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University Of Texas At Austin

 
Dark Wood, cantos 1-2
 
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Dark Wood
 
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Three Beasts, Virgil
 
Allusions
Straight Way, Simile, Synesthesia, Greyhound, Aeneas and Paul, Three Blessed Women
 
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Dark Wood

 
Dante in the Dark Wood Dante in Dark Wood
 
The dark forest--selva oscura--in which Dante finds himself at the beginning of the poem (Inf. 1.2) is described in vague terms, perhaps as an indication of the protagonist's own disorientation. The precise nature of this disorientation--spiritual, physical, psychological, moral, political--is itself difficult to determine at this point and thus underscores two very important ideas for reading this poem: first, we are encouraged to identify with Dante (the character) and understand knowledge to be a learning process; second, the poem is carefully structured so that we must sometimes read "backwards" from later events to gain a fuller understanding of what happened earlier.
 
Characteristic of Dante's way of working, this "dark wood" is a product of the poet's imagination likely based on ideas from various traditions. These include the medieval Platonic image of chaotic matter--unformed, unnamed--as a type of primordial wood (silva); the forest at the entrance to the classical underworld (Hades) as described by Virgil (Aeneid 6.179); Augustine's association of spiritual error (sin) with a "region of unlikeness" (Confessions 7.10); and the dangerous forests from which the wandering knights of medieval Romances must extricate themselves. In an earlier work (Convivio 4.24.12), Dante imagines the bewildering period of adolescence--in which one needs guidance to keep from losing the "good way"--as a sort of "meandering forest" (erronea selva).
 
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Three Beasts
 
The Leopard The Lion The Wolf Three beast Three beast Three beast
 
The uncertain symbolism of the three beasts--a leopard (or some other lithe, spotted animal), a lion, and a she-wolf--contributes to the shadowy atmosphere of the opening scene. Armed with information from later episodes, commentators often view the creatures as symbols, respectively, of the three major divisions of Dante's hell: concupiscence (immoderate desires), violence, and fraud (though some equate the leopard with fraud and the she-wolf with concupiscence). Others associate them with envy, pride, and avarice. Perhaps they carry some political meaning as well (a she-wolf nursed the legendary founders of Rome--Romulus and Remus--and thus came to stand as a symbol of the city). Whatever his conception, Dante likely drew inspiration for the beasts from this biblical passage prophesying the destruction of those who refuse to repent for their iniquities: "Wherefore a lion out of the wood hath slain them, a wolf in the evening hath spoiled them, a leopard watcheth for their cities: every one that shall go out thence shall be taken, because their transgressions are multiplied, their rebellions strengthened" (Jeremiah 5:6).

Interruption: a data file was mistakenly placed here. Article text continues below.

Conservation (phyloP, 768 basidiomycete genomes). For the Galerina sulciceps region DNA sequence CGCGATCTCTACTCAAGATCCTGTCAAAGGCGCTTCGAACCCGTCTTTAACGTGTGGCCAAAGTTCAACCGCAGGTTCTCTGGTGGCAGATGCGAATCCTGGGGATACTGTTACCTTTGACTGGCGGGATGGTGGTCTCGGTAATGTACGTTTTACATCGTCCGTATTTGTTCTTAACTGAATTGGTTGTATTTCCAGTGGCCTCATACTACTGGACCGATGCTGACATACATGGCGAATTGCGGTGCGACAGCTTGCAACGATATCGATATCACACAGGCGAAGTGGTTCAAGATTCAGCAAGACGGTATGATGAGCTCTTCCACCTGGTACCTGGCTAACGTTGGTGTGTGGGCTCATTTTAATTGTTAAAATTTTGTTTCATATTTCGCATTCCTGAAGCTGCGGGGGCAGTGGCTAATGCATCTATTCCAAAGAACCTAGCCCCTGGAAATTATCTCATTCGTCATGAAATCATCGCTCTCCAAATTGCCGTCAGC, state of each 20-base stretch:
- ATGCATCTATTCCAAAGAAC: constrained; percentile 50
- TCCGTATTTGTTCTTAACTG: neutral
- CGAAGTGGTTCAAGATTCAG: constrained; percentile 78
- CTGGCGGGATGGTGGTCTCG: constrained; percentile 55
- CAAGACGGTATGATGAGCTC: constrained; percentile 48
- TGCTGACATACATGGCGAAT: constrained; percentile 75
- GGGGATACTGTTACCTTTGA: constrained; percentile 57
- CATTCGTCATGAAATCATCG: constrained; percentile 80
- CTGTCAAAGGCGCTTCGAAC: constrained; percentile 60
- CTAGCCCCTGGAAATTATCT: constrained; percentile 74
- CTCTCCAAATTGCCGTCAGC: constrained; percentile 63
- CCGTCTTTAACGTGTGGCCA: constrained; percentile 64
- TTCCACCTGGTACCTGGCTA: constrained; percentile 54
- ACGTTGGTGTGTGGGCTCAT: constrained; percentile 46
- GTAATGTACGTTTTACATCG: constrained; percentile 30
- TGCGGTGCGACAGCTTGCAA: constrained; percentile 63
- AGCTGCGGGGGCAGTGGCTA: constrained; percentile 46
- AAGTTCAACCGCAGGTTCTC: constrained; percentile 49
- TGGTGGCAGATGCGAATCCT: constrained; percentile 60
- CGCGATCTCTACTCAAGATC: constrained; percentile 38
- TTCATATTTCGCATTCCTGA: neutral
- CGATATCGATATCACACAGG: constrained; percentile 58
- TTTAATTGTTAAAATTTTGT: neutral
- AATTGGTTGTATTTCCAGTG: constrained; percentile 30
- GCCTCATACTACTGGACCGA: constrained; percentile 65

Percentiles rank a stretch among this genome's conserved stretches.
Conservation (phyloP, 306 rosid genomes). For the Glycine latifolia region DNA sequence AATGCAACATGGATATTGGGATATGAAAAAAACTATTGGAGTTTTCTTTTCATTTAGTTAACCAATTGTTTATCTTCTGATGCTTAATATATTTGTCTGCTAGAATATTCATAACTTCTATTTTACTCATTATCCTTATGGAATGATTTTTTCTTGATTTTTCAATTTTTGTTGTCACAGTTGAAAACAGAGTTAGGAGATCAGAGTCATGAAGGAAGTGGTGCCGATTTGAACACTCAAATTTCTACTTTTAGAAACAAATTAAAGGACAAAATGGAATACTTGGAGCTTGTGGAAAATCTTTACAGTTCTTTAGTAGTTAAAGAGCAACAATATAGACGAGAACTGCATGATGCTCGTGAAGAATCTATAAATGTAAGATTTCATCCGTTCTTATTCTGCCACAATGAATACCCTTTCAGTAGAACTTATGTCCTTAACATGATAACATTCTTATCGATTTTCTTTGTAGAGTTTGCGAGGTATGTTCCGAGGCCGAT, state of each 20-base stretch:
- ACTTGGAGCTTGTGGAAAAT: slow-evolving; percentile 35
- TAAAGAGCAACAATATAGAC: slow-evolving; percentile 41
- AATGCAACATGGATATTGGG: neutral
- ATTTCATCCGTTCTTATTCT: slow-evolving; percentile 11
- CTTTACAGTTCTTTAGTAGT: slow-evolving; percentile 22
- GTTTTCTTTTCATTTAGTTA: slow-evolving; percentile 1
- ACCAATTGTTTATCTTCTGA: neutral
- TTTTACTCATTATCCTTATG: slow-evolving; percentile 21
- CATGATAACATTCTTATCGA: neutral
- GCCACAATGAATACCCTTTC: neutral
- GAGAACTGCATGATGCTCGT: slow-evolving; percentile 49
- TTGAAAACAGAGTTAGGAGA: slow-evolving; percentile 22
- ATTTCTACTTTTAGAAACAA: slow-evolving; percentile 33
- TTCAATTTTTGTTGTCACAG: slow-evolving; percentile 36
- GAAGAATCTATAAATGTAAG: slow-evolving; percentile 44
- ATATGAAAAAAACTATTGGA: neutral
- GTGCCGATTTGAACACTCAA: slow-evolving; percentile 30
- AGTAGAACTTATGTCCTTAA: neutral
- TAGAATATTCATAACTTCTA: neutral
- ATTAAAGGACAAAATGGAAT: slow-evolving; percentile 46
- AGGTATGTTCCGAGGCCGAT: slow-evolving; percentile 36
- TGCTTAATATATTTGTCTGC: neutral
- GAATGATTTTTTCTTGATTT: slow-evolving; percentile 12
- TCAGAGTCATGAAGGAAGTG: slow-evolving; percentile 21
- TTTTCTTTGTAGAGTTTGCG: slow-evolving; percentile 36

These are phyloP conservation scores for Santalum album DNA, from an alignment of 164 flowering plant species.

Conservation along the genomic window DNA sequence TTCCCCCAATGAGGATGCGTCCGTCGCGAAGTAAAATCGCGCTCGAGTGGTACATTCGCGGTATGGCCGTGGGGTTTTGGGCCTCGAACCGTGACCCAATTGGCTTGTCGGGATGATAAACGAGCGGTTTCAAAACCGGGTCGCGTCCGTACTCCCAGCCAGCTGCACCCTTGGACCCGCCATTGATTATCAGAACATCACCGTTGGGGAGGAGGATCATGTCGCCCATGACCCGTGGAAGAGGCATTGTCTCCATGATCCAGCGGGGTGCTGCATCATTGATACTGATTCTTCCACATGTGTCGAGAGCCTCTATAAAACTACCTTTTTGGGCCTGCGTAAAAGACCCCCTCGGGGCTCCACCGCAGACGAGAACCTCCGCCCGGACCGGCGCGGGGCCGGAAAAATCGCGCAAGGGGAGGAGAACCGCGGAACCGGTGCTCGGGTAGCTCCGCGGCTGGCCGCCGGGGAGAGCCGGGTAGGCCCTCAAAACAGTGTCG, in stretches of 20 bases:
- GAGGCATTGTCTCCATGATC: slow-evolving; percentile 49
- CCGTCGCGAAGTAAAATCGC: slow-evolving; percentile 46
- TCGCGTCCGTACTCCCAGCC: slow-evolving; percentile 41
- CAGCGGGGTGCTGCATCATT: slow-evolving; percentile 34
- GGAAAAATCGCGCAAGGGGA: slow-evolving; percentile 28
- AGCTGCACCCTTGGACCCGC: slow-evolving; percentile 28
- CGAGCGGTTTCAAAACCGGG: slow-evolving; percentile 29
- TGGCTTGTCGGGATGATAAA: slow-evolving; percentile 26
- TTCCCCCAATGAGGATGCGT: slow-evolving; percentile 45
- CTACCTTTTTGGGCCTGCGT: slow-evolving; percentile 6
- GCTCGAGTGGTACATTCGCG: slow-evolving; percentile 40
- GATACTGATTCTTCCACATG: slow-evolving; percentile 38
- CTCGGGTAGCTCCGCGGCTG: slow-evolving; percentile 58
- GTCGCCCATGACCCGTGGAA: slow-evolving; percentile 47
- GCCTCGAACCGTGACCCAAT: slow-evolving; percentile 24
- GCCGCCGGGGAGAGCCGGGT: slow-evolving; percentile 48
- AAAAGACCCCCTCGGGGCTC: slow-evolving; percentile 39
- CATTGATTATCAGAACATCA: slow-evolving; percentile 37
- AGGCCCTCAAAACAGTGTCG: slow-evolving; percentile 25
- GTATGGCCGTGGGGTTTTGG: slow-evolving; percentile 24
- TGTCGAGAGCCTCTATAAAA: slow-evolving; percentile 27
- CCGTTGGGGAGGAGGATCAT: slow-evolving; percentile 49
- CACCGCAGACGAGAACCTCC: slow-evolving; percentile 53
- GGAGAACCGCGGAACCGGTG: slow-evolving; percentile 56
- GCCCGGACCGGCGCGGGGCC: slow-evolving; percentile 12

It is perhaps best, at this early stage, to take note of the salient characteristics of the animals--the leopard's spotted hide, the lion's intimidating presence, the she-wolf's insatiable hunger--and see how they relate to subsequent events in Dante's journey through hell.
 
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Virgil
 
Virgil Virgil
 
As guide for his character-self--at least through the first two realms of the afterlife (hell and purgatory)--Dante chooses the classical poet he admired most. Virgil (70-19 B.C.E.), who lived under Julius Caesar and then Augustus during Rome's transition from republic to empire, wrote in Latin and was--he still is--most famous for his Aeneid. This epic poem recounts the journey of Aeneas from Troy (he is a Trojan prince)--following its destruction by the Greeks--eventually to Italy, where he founds the line of rulers that will lead to Caesar and the Roman empire of Virgil's day. The poem, in fact, is in one sense a magnificent piece of political propaganda aimed at honoring the emperor Augustus. Two episodes from Virgil's epic were of particular interest to Dante. Book 4 tells the tragic tale of Aeneas and Dido, the queen of Carthage who kills herself when Aeneas--her lover--abandons her to continue his journey and fulfill his destiny by founding a new civilization in Italy. Book 6, in which Aeneas visits the underworld to meet the shade of his father (Anchises) and learn future events in his journey and in the history of Rome, provides key parts of the machinery of the afterlife--primarily mythological monsters and rivers--that Dante uses to shape his own version of the afterlife, hell in particular.
 
Virgil also wrote four long poems, the Georgics, which deal mostly with agricultural themes (though they contain other important material--e.g., the famous story of Orpheus and Eurydice in the fourth Georgic). And he wrote ten pastoral poems (Eclogues), the fourth of which celebrates the birth of a wonderchild and was thus commonly interpreted in the Christian Middle Ages as a prophecy of the birth of Jesus.